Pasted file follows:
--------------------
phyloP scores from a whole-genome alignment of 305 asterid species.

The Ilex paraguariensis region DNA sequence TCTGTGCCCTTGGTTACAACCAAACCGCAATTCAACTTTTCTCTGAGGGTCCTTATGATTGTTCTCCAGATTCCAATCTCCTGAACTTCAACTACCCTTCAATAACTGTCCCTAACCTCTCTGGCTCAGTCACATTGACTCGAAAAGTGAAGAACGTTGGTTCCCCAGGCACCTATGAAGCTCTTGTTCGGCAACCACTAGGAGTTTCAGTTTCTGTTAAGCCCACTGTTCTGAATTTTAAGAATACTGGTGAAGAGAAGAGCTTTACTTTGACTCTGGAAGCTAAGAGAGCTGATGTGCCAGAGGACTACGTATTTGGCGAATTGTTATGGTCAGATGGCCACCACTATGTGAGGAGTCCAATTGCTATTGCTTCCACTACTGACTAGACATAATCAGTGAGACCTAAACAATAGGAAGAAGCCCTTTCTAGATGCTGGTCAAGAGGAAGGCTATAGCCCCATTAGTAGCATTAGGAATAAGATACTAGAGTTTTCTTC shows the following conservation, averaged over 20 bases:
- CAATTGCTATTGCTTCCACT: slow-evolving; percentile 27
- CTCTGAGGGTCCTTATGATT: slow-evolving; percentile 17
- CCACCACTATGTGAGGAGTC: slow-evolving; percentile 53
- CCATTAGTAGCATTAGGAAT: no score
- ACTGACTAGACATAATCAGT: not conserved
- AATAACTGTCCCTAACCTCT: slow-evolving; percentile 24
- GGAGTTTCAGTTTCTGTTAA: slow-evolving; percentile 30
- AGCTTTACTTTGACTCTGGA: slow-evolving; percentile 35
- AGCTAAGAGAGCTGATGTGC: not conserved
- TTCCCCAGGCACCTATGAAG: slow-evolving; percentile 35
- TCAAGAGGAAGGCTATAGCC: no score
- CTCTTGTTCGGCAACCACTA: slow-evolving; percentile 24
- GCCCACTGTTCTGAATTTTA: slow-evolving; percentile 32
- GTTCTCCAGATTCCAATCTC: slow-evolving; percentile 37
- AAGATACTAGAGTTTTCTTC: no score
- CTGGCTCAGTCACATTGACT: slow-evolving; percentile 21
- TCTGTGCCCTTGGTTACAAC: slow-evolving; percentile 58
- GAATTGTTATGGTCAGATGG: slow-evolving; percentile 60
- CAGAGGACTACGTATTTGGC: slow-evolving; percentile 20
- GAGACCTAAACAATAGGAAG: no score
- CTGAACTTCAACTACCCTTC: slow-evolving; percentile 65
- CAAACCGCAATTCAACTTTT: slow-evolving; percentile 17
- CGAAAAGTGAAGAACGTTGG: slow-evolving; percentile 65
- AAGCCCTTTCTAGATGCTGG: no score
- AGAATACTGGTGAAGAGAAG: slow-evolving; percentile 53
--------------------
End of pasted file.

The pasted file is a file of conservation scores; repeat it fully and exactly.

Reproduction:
phyloP scores from a whole-genome alignment of 305 asterid species.

The Ilex paraguariensis region DNA sequence TCTGTGCCCTTGGTTACAACCAAACCGCAATTCAACTTTTCTCTGAGGGTCCTTATGATTGTTCTCCAGATTCCAATCTCCTGAACTTCAACTACCCTTCAATAACTGTCCCTAACCTCTCTGGCTCAGTCACATTGACTCGAAAAGTGAAGAACGTTGGTTCCCCAGGCACCTATGAAGCTCTTGTTCGGCAACCACTAGGAGTTTCAGTTTCTGTTAAGCCCACTGTTCTGAATTTTAAGAATACTGGTGAAGAGAAGAGCTTTACTTTGACTCTGGAAGCTAAGAGAGCTGATGTGCCAGAGGACTACGTATTTGGCGAATTGTTATGGTCAGATGGCCACCACTATGTGAGGAGTCCAATTGCTATTGCTTCCACTACTGACTAGACATAATCAGTGAGACCTAAACAATAGGAAGAAGCCCTTTCTAGATGCTGGTCAAGAGGAAGGCTATAGCCCCATTAGTAGCATTAGGAATAAGATACTAGAGTTTTCTTC shows the following conservation, averaged over 20 bases:
- CAATTGCTATTGCTTCCACT: slow-evolving; percentile 27
- CTCTGAGGGTCCTTATGATT: slow-evolving; percentile 17
- CCACCACTATGTGAGGAGTC: slow-evolving; percentile 53
- CCATTAGTAGCATTAGGAAT: no score
- ACTGACTAGACATAATCAGT: not conserved
- AATAACTGTCCCTAACCTCT: slow-evolving; percentile 24
- GGAGTTTCAGTTTCTGTTAA: slow-evolving; percentile 30
- AGCTTTACTTTGACTCTGGA: slow-evolving; percentile 35
- AGCTAAGAGAGCTGATGTGC: not conserved
- TTCCCCAGGCACCTATGAAG: slow-evolving; percentile 35
- TCAAGAGGAAGGCTATAGCC: no score
- CTCTTGTTCGGCAACCACTA: slow-evolving; percentile 24
- GCCCACTGTTCTGAATTTTA: slow-evolving; percentile 32
- GTTCTCCAGATTCCAATCTC: slow-evolving; percentile 37
- AAGATACTAGAGTTTTCTTC: no score
- CTGGCTCAGTCACATTGACT: slow-evolving; percentile 21
- TCTGTGCCCTTGGTTACAAC: slow-evolving; percentile 58
- GAATTGTTATGGTCAGATGG: slow-evolving; percentile 60
- CAGAGGACTACGTATTTGGC: slow-evolving; percentile 20
- GAGACCTAAACAATAGGAAG: no score
- CTGAACTTCAACTACCCTTC: slow-evolving; percentile 65
- CAAACCGCAATTCAACTTTT: slow-evolving; percentile 17
- CGAAAAGTGAAGAACGTTGG: slow-evolving; percentile 65
- AAGCCCTTTCTAGATGCTGG: no score
- AGAATACTGGTGAAGAGAAG: slow-evolving; percentile 53